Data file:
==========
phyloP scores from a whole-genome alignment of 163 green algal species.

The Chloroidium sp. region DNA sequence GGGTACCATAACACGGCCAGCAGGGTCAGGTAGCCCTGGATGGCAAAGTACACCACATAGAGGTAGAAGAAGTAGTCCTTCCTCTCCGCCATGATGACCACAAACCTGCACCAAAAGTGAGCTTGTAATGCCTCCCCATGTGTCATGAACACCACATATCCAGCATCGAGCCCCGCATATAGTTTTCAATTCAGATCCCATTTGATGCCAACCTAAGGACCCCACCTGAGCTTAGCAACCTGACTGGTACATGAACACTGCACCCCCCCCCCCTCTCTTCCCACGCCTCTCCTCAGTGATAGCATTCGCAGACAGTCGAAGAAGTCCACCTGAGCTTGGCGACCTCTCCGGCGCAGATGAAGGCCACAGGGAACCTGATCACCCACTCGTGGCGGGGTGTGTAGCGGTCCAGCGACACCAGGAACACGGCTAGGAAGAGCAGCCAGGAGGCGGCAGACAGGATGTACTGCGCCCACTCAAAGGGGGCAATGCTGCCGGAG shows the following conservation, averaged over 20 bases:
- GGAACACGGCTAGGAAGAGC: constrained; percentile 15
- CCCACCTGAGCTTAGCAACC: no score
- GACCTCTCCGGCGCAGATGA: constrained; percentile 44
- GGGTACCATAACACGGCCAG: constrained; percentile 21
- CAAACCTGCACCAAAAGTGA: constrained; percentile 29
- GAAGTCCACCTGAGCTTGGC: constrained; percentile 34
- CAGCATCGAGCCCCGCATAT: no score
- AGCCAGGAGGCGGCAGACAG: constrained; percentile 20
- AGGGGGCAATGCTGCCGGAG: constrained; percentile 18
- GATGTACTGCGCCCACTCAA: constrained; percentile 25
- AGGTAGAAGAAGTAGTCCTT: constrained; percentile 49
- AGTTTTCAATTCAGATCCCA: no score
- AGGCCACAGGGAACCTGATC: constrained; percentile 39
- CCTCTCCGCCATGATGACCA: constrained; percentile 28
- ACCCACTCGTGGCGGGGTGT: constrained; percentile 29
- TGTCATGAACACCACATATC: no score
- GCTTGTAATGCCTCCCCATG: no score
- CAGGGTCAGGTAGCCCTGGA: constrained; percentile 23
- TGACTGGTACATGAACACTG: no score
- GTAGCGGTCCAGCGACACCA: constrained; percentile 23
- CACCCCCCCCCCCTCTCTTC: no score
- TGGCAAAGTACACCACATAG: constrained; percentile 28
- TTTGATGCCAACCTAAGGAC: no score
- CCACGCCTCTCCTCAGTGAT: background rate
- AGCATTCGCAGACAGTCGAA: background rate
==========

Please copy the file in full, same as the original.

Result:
phyloP scores from a whole-genome alignment of 163 green algal species.

The Chloroidium sp. region DNA sequence GGGTACCATAACACGGCCAGCAGGGTCAGGTAGCCCTGGATGGCAAAGTACACCACATAGAGGTAGAAGAAGTAGTCCTTCCTCTCCGCCATGATGACCACAAACCTGCACCAAAAGTGAGCTTGTAATGCCTCCCCATGTGTCATGAACACCACATATCCAGCATCGAGCCCCGCATATAGTTTTCAATTCAGATCCCATTTGATGCCAACCTAAGGACCCCACCTGAGCTTAGCAACCTGACTGGTACATGAACACTGCACCCCCCCCCCCTCTCTTCCCACGCCTCTCCTCAGTGATAGCATTCGCAGACAGTCGAAGAAGTCCACCTGAGCTTGGCGACCTCTCCGGCGCAGATGAAGGCCACAGGGAACCTGATCACCCACTCGTGGCGGGGTGTGTAGCGGTCCAGCGACACCAGGAACACGGCTAGGAAGAGCAGCCAGGAGGCGGCAGACAGGATGTACTGCGCCCACTCAAAGGGGGCAATGCTGCCGGAG shows the following conservation, averaged over 20 bases:
- GGAACACGGCTAGGAAGAGC: constrained; percentile 15
- CCCACCTGAGCTTAGCAACC: no score
- GACCTCTCCGGCGCAGATGA: constrained; percentile 44
- GGGTACCATAACACGGCCAG: constrained; percentile 21
- CAAACCTGCACCAAAAGTGA: constrained; percentile 29
- GAAGTCCACCTGAGCTTGGC: constrained; percentile 34
- CAGCATCGAGCCCCGCATAT: no score
- AGCCAGGAGGCGGCAGACAG: constrained; percentile 20
- AGGGGGCAATGCTGCCGGAG: constrained; percentile 18
- GATGTACTGCGCCCACTCAA: constrained; percentile 25
- AGGTAGAAGAAGTAGTCCTT: constrained; percentile 49
- AGTTTTCAATTCAGATCCCA: no score
- AGGCCACAGGGAACCTGATC: constrained; percentile 39
- CCTCTCCGCCATGATGACCA: constrained; percentile 28
- ACCCACTCGTGGCGGGGTGT: constrained; percentile 29
- TGTCATGAACACCACATATC: no score
- GCTTGTAATGCCTCCCCATG: no score
- CAGGGTCAGGTAGCCCTGGA: constrained; percentile 23
- TGACTGGTACATGAACACTG: no score
- GTAGCGGTCCAGCGACACCA: constrained; percentile 23
- CACCCCCCCCCCCTCTCTTC: no score
- TGGCAAAGTACACCACATAG: constrained; percentile 28
- TTTGATGCCAACCTAAGGAC: no score
- CCACGCCTCTCCTCAGTGAT: background rate
- AGCATTCGCAGACAGTCGAA: background rate